CHEM1001 Lecture Notes - Lecture 17: Sugar Alcohol, Vegetable Oil, Glycerol

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1 Aug 2016
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Lecture 17
When an object is placed in water, the object's relative density determines whether it floats or
sinks.
If the object has a lower density than water, it will float to the top of the water.
Cork has a density of 240 kg/m3, so it will float.
Air has a density of approximately 1.2 kg/m3, so it rises immediately to the top of a water
column.
The metals sodium and potassium will both float on water, while lead will sink.
The sugar alcohol glycerol will sink into the water and form a separate layer until it is
thoroughly mixed.
Vegetable oil will float on water, and no matter how vigorously mixed, will always return as a
layer on the water surface.
Even if the pressure is consistent, water's density will change based on the temperature.
Recall that the three basic forms of matter are solid, liquid and gas.
As a rule of thumb, almost all materials are more dense in their solid or crystalline form than in
their liquid form; place the solid form of almost any material on the surface of its liquid form,
and it will sink.
Water, on the other hand, does something very special: ice floats on liquid water.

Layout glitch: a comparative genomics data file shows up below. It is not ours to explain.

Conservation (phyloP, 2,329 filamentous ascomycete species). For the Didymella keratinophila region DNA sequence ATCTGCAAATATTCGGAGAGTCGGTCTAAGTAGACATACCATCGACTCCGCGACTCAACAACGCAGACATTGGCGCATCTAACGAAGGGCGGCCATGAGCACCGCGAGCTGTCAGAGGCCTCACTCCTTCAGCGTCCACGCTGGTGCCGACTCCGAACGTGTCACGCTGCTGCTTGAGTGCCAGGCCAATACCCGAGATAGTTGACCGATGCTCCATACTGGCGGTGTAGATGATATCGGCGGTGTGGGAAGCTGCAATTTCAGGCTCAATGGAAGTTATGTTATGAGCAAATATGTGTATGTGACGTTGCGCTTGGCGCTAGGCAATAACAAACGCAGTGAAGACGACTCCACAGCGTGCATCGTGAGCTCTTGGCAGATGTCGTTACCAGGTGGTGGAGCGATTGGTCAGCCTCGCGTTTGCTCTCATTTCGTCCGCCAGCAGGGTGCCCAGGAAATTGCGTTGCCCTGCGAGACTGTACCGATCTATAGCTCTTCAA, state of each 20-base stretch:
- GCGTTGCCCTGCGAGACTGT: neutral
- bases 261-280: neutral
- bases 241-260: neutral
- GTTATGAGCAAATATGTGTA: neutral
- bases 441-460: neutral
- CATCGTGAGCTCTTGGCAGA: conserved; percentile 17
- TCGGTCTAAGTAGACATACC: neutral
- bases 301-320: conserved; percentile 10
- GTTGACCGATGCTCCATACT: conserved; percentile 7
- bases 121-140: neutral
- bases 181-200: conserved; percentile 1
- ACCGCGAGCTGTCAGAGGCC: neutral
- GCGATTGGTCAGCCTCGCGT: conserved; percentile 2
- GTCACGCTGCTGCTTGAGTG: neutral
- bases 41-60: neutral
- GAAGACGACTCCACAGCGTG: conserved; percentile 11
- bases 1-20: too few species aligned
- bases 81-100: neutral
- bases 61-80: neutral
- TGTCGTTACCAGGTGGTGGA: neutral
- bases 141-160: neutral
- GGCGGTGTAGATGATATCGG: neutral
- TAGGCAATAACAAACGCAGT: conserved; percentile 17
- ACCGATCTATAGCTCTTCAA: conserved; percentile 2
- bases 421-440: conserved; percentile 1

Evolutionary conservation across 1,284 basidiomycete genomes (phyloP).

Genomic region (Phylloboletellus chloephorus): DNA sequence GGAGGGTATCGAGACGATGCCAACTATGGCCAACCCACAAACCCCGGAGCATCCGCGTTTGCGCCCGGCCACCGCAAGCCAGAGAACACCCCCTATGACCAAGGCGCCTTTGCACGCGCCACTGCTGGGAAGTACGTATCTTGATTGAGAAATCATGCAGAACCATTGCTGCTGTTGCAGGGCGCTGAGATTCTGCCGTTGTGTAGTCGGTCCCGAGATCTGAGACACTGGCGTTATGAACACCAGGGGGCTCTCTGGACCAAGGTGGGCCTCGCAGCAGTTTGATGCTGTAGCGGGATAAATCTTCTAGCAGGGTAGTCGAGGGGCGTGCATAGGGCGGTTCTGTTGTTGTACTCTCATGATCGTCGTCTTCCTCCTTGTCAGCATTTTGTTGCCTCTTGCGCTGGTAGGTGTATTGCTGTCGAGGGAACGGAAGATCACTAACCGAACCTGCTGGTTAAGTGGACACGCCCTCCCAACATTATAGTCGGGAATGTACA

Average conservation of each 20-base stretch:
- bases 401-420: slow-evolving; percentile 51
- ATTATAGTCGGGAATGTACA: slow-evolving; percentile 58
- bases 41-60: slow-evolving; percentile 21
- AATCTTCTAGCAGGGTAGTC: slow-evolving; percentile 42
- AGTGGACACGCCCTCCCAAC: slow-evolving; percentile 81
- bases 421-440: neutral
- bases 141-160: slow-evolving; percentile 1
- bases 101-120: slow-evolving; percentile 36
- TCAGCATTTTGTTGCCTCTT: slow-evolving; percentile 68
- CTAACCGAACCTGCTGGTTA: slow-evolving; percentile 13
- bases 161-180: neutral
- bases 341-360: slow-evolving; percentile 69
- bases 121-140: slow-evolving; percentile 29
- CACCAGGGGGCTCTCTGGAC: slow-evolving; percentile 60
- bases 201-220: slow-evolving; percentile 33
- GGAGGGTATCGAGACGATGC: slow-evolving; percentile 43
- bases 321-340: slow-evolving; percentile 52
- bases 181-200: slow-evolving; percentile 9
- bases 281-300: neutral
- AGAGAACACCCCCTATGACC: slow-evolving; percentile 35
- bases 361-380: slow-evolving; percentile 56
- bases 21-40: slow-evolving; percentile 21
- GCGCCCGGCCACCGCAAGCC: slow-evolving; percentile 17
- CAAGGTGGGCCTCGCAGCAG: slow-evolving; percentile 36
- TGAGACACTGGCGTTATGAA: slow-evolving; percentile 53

Look carefully at the relationship between water's temperature and its density.
Beginning at 100 °C, the density of water steadily increases, as far as 4 °C. At that point, the
density trend reverses.
This table lists the densities of water at different temperatures and constant pressure.
The implications of this simple fact are enormous: when a lake freezes, ice crusts at the surface
and insulates the liquid below from freezing, while at the same time allowing the colder water
to sink to the bottom.
If ice did not float, it would sink to the bottom, allowing more ice to form and sink, until the
lake froze solid! Scuba divers and swimmers often encounter these water temperature
gradients, and they might even encounter a water layer at the very bottom of a lake with a
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